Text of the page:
Wednesday, January 4, 2012

I'll Be Back

Because of recent events that have transpired over the holiday, I will be taking the month of January off to focus on the family & our soon coming 4th baby girl, Adley Sarah. I appreciate all of the prayers & love! All of 6 of Us are doing great & are only going to come out stronger after conquering this situation! Thanks, Faithful Fans!See you in February!!!-M&M Momma

Monday, January 2, 2012

We Can't Always Be The Answer

As a parent, sometimes as important as it is to be "ON IT" (past post) in areas, we also need to know when to back up a lil' bit so that we are not always our childrens' solution to problems that arise. When our child is having  difficulties doing something by themselves, it is extremely tempting to just step in immediately & fix it. This is almost second nature for us as parents. But first, we need to pull on the reigns a bit, stop & let the child try to do it on their own! - even when they want to give up immediately because it appears to be "too hard" to them.  A common incidence that comes to mind in which my girls try to use the easy scapegoat of "calling on mom for help" is usually when they have made a big mess of toys or spilled something & they have no clue where to begin. Although I do believe that sometimes they sincerely feel overwhelmed,  I also realize that  I am NOT helping them if I just jump in & do everything for them (even though many times it would be faster & easier in the short run for me to just do it for them).  It is vital to teach them that they ARE capable & that quitting before even trying is not the right solution. Kids can actually surprise, even themselves, with what they are capable of if they simply choose to try! We really shouldn't be doing anything that our kids can do for themselves because on a level we are actually robbing them of fantastic opportunities to build their self confidence! When a child comes across something new or something they are little less familiar with, they might need a lil' assistance, but instead of outright doing something for them, we can try teaching them by 1st trying to walk them through it verbally & then showing them, if it is still necessary to do so. Maybe even after we have accomplished whatever it is they needed help with, we can go back & then have them try to do it themselves by mimicking what we just showed them (like tying their shoes). After they do complete something they initially wanted to give up on, we need to make sure that we shed light on the fact that because they stayed persistent , it paid off. Also, ask them if they are "proud of themselves?" because that is the most important thing, especially in comparison to doing things to "please others".  "I CAN'T" is a bad word & should not be allowed in their lil' vocabulary. They are capable and CAN do all things, maybe they might need a lil' help or practice at 1st, but we don't need to be the ones trying to put those kinds of limitations on our children. We need to be our children's biggest supporters & cheerleaders, while also practicing what we preach in our own lives. With the right attitude, its amazing what a lil' child can accomplish on their own! From cleaning up after themselves when they play (we can start teaching this at about 1 1/2 yrs old, if not earlier) to eventually getting dressed all by themselves & tying their own shoes! And remember to always applaud their efforts! Sometimes, as a parent, it is also hard not to step in every time when you overhear your child having an argument with 1 of their siblings. We tend to just jump in all the way every time & just solve it for all parties involved as quickly as possible. This is we, the parent playing the role of  referee. What really does that help? If we are not teaching our children to work on solving/working through their own problems (developing problem solving skills), then its like we are "stunting their growth" in an area. From a young age, we need to help our kids to think things through. If you hear them fighting over a toy, maybe step in after awhile with both kids (make sure they are listening & giving you eye contact) & instead of just taking the toy away from everyone, help them think about what a few creative solutions might be. If they are having trouble formulating some on their own, then maybe you can help them out a lil' by making a few viable suggestions. For example: "Sally had the toy 1st so maybe she should get to play with it for 5 or 10 minutes & then she could share & let Johnny take a turn next". Kids are smart if we just give them that lil' guidance they need from time to time. As much as we would like to be, we can't be with our kids 24/7 helping them solve all their problems. We have to equip them with various problem solving skills from a young age that they will be able to develop & utilize throughout their entire life. And again this is yet another opportunity for you to help your child build self confidence and realize their own capabilities.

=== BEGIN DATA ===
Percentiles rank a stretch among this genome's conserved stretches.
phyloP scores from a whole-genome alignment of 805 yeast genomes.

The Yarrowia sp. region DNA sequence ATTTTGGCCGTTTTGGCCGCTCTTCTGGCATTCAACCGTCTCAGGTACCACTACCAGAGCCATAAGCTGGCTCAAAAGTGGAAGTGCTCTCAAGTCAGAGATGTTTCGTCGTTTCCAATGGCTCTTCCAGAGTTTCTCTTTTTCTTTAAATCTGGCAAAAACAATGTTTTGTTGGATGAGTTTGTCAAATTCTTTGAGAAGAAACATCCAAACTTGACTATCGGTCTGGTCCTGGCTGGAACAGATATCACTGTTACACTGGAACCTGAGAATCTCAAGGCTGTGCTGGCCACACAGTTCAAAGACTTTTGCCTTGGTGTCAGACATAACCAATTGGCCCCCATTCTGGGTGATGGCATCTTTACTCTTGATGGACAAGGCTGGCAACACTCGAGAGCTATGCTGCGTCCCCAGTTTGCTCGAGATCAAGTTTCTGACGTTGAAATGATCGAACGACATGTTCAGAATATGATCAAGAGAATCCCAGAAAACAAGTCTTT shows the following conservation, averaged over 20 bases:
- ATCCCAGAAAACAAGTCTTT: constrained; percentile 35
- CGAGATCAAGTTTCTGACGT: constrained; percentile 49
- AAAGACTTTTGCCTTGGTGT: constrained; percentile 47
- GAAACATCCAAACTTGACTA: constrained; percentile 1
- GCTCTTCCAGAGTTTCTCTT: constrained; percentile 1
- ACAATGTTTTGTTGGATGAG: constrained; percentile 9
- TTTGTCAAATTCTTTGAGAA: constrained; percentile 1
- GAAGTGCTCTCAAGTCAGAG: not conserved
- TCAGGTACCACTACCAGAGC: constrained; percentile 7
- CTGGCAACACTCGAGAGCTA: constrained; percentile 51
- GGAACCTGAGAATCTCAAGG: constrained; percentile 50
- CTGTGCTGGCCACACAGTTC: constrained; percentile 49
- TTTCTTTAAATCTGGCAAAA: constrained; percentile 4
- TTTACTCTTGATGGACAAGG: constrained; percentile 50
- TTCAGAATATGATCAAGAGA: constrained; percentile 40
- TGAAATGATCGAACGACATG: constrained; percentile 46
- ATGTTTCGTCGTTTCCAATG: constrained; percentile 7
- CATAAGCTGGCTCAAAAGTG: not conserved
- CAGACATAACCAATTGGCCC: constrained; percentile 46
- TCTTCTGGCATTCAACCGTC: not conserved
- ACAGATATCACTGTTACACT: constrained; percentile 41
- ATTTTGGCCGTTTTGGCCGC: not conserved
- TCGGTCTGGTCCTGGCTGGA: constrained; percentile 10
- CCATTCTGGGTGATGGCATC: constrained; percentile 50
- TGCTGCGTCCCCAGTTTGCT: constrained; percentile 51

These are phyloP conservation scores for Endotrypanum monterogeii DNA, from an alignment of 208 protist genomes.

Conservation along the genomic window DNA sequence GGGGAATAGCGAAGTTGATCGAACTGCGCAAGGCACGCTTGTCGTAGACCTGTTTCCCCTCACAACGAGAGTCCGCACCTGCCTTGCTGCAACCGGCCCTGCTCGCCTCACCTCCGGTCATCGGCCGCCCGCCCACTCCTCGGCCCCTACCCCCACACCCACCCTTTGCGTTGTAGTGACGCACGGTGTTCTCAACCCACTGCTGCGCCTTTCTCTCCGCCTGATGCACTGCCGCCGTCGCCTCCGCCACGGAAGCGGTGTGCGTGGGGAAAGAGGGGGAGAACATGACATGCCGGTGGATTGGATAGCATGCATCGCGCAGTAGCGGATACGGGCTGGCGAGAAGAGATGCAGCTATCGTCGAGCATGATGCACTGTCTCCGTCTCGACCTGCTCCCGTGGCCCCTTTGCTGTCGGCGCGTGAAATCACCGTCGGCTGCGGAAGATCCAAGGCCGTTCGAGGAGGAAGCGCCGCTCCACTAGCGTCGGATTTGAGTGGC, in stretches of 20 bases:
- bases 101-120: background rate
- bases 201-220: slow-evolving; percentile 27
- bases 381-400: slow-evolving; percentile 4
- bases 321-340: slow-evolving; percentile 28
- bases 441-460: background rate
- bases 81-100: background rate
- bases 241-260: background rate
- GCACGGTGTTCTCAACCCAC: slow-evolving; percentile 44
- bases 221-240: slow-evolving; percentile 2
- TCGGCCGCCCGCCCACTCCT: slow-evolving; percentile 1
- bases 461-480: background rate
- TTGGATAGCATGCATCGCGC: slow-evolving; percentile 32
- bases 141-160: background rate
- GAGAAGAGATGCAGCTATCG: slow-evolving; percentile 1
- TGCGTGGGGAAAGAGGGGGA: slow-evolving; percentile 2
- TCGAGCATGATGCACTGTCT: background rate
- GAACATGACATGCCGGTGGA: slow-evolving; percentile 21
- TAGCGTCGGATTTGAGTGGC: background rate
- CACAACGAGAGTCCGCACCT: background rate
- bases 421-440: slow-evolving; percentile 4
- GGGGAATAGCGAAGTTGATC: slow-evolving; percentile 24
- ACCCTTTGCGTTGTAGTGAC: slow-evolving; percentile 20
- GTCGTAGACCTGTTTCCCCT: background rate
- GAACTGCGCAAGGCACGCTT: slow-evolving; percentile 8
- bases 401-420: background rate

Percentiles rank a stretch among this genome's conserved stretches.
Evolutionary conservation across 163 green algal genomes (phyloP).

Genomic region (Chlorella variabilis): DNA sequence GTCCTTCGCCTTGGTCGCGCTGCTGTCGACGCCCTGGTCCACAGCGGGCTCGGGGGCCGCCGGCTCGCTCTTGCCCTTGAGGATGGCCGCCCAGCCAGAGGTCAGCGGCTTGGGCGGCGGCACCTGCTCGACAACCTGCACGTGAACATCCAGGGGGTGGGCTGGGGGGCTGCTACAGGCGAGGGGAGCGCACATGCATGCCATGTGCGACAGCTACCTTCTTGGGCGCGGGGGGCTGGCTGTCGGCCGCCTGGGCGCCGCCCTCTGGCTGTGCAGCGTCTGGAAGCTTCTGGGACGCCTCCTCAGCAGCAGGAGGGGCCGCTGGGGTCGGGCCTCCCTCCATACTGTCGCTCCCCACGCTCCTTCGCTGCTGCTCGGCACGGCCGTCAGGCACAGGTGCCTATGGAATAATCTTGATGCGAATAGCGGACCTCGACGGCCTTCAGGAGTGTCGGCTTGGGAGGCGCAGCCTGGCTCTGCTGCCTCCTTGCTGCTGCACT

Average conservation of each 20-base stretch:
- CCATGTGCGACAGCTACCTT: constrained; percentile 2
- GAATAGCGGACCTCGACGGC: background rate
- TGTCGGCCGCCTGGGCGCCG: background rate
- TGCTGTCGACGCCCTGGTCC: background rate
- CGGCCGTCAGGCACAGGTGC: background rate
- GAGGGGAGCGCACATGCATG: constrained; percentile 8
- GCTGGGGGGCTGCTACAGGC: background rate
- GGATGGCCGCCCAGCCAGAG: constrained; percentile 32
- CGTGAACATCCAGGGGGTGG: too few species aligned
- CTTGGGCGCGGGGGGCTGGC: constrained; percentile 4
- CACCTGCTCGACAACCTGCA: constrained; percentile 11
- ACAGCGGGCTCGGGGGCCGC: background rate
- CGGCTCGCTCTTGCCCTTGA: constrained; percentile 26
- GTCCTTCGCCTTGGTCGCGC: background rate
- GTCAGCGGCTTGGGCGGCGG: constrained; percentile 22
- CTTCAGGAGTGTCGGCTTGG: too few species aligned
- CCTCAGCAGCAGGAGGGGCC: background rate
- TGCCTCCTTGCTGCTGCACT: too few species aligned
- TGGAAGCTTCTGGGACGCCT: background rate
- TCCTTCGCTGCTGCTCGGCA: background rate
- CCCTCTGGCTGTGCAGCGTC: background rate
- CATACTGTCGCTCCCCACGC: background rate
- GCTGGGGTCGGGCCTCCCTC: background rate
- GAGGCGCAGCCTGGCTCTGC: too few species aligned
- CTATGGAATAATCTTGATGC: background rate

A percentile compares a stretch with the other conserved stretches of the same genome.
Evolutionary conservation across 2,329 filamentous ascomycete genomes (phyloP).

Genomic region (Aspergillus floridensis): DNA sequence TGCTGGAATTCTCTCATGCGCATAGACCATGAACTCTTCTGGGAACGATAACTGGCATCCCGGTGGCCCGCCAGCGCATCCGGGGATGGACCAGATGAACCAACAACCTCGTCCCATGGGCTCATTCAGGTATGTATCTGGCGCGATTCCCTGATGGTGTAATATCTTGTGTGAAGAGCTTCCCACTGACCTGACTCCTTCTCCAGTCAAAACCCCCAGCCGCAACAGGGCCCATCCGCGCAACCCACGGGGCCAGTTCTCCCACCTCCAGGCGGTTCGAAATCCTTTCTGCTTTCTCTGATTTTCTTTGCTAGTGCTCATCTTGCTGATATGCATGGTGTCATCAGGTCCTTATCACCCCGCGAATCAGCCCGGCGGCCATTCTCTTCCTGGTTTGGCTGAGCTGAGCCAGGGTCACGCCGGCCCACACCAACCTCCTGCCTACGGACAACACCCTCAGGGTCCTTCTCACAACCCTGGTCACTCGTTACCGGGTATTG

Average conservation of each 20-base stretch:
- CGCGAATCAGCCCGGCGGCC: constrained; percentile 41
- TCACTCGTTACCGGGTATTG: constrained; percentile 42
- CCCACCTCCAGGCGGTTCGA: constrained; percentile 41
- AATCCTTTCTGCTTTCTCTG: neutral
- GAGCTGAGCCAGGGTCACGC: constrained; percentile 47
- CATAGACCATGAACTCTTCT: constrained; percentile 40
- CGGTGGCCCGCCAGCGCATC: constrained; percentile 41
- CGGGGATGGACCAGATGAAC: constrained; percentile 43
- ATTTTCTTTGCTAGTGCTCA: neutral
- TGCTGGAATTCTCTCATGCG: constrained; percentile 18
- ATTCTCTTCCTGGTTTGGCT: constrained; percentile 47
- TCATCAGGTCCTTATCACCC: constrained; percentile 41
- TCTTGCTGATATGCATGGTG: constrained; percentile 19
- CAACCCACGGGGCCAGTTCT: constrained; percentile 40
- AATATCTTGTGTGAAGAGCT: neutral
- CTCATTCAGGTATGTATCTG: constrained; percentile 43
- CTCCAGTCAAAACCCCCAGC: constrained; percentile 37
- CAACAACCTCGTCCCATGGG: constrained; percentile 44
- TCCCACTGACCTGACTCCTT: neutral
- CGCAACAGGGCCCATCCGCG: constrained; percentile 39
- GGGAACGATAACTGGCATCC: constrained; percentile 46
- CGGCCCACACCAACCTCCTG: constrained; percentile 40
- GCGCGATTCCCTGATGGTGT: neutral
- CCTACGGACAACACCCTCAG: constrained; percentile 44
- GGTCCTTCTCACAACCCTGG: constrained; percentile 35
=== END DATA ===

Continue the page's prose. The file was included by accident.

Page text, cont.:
-M&M Momma